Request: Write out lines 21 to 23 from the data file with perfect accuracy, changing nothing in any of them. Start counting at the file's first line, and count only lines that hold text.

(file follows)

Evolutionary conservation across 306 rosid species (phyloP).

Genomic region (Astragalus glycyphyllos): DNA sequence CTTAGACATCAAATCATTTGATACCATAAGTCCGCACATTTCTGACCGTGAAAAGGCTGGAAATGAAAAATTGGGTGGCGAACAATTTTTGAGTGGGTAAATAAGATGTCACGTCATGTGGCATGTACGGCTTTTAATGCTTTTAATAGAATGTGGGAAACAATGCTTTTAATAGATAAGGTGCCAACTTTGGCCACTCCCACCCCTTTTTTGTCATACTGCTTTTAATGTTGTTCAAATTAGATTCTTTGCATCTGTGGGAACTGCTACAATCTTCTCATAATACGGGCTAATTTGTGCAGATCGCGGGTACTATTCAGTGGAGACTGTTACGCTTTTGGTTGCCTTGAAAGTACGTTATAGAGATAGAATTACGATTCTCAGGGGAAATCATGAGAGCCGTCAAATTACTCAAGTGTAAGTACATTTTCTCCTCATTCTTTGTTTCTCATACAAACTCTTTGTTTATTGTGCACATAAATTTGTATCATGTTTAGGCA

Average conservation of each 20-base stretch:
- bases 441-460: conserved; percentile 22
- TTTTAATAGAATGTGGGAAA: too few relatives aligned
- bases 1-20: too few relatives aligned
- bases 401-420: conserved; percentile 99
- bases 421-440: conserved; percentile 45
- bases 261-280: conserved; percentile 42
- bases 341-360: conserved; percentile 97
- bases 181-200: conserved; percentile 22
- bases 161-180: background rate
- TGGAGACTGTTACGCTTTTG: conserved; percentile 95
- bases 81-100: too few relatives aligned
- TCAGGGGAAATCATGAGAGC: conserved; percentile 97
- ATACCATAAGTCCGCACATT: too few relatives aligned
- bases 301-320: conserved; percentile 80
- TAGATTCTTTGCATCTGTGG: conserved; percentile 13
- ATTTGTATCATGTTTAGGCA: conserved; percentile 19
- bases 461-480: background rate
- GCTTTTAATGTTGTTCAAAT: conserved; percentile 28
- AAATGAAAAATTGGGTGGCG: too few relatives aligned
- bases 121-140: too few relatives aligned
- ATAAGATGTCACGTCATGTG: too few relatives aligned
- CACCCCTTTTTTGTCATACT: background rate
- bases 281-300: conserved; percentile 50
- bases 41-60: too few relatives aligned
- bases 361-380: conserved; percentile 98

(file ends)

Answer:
- GCTTTTAATGTTGTTCAAAT: conserved; percentile 28
- AAATGAAAAATTGGGTGGCG: too few relatives aligned
- bases 121-140: too few relatives aligned